On the final leg of of our two-week trip to Italy and France, we found ourselves in Como, a hub community on the south end of Lake Como. It proved to be a perfect jumping-off point for exploring Lake Como. It was also an easy day trip by train to Lugano, Switzerland, so the kids could cross another country off their list. You can read about our whole two-week trip to Italy and France here.
While many people wing it when it comes to their lodging reservations, we decided not to roll the dice, knowing we needed to find lodging for five of us, three of whom are children. Our experience has been that hotel rooms in Europe are pretty small, and with five of us, one of whom was a teenager and only child, we were going to need more space. We also like the option of being able to do laundry while traveling, so we can pack lighter, and a kitchen so that not all of our meals were in restaurants. As a result we ended up getting a rental apartment in Como.
Our Como apartment was very nice and spacious. We booked it on booking.com, which seemed to work fine. It was modern and well equipped…except that it didn’t have air conditioning like advertised. It was hot. And it was located on Piazza Giuseppe Mazzini, a busy square that was loud at all hours of the night, which meant it was way too noisy with the windows open. Unfortunately our niece had to share a room with our kids in this apartment, but it was a large enough apartment that people could get their space if needed.
We had taken the train to Como from Antibes, France. While in Como, we walked. From our apartment to the main Como destinations was very walkable. We also used the ferry around Lake Como and the funicular to Brunate.
Four Days in Como, Italy and Lugano, Switzerland
We were on the home stretch of our European adventure, so our energy levels were a little lower than earlier in the trip, so being in a city that wasn’t too large but had access to groceries and transportation options served us well.
Ferry to Bellagio
Our first adventure in Como was to take a ferry to Bellagio. I’m not going to lie, this part of the trip was all about me seeing something that I hadn’t seen on prior Europe trips. The kids were tired and my husband was a good sport, but I adored this part of the trip. The boat ride on Lake Como was lovely. It was great seeing all the little picturesque villages along the lake.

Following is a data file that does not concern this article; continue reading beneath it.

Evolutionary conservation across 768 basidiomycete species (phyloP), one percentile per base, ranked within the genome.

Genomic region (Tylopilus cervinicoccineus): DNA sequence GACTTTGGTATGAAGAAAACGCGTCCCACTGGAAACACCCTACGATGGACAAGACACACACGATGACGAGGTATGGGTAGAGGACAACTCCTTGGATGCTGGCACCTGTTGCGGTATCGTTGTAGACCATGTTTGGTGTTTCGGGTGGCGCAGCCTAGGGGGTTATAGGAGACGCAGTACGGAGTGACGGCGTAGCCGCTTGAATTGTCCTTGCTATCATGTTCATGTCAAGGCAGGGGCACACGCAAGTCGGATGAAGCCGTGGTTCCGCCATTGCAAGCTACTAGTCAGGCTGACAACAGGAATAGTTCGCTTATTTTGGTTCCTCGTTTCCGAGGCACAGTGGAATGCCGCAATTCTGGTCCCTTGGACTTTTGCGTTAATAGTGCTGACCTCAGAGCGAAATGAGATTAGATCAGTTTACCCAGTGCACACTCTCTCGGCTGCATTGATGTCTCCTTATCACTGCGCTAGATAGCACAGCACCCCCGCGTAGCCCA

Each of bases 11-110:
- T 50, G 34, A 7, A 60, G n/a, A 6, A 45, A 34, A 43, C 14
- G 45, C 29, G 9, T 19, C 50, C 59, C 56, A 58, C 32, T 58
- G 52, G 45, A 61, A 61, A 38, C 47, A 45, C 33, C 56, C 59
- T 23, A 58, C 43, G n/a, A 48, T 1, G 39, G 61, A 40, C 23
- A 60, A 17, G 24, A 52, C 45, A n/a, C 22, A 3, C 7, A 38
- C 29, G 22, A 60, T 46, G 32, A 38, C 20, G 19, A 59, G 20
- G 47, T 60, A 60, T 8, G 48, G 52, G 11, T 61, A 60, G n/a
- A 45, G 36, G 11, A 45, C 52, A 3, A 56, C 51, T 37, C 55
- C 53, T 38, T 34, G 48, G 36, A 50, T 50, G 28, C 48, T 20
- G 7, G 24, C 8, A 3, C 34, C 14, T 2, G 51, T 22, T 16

Bellagio itself is as stunning as I’d imagined. Lots of tourists, to be sure, but lovely. The town is very hilly (not surprising), so it was a little exhausting for our tired young tourists. It’s not hard to understand why George Clooney and Amal Alamuddin have a home there.
Volta Lighthouse in Brunate
Back in Como we decided to take the funicular we’d seen along the lake to find Faro Voltiano, or the Volta Lighthouse in Brunate, a small village at the top of a massive hill outside Como. Below you can see the funicular track. You definitely would not want to walk up that hill!
Alessandro Volta grew up in Como, and there are several monuments to him, including the lighthouse in Brunate. The funicular was crowded, and the 30 minute walk from the station to the lighthouse was really grueling and uphill. But the views at the top of the lighthouse were worth the effort. Luckily, the walk back to the funicular station was a breeze!
At the end of our trip, we took a day trip by train to Lugano, Switzerland. It is a very hilly town that definitely has an Italian feel to it. Mostly we went so the kids could say they’ve been to Switzerland. And of course, everyone got Swiss Army Knives (except me, because I still have one from my first trip to Switzerland in 1997). And chocolate. We definitely consumed some Swiss chocolate while we were there.
- We had decided to stay in Como due to its location on the train line and access via ferry to other more charming Lake Como stops. Como itself was somewhat charming in places, but if you’re looking for a full Lake Como atmosphere you should probably look to other more charming little villages you can reach by ferry from Como.
- Do not go to Lugano, Switzerland on a Monday! All of their stores were closed when we got there. Oops. We went back on Tuesday, and all was good.
- Remember that Switzerland is not part of the EU, so they have their own currency, the Swiss Franc. You will not be able to use your Euros there.
- We ended up having burgers at least twice on the trip to curb withdrawal symptoms for a few of our pickier eaters. Do what you need to do on an international trip. Not every meal needs to be an adventurous meal.
- If you are taking a teenager on the trip, do everything you can to ensure they have some space to themselves. That worked pretty well for us (though I should ask her how she felt about it).
- We have officially created international travel addicts! Our kids can’t wait to travel abroad again.
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